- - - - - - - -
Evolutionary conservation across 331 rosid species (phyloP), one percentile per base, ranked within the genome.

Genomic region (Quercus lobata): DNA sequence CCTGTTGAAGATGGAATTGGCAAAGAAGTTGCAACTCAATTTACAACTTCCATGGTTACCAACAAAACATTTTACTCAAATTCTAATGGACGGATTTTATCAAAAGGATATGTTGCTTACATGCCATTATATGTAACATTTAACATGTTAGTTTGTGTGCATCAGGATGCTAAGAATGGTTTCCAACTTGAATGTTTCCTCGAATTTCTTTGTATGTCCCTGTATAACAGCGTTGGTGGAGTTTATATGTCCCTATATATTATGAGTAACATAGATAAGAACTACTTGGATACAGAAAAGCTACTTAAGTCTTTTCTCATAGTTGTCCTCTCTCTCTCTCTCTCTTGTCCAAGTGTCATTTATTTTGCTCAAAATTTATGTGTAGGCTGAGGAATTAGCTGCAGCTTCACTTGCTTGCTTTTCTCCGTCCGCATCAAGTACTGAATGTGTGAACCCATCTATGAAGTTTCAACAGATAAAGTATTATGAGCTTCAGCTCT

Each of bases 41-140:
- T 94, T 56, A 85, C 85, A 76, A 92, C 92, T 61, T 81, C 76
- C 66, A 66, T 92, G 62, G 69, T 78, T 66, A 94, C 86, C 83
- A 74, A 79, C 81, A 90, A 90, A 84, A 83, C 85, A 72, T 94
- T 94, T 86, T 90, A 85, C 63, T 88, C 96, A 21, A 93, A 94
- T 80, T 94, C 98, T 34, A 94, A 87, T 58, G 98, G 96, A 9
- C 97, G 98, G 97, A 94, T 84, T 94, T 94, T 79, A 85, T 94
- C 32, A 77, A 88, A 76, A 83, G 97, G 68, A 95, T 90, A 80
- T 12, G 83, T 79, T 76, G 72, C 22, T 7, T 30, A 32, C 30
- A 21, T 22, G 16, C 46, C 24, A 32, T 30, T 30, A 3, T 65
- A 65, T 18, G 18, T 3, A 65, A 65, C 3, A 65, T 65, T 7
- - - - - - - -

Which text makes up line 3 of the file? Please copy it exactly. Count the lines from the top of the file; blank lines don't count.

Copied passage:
Each of bases 41-140: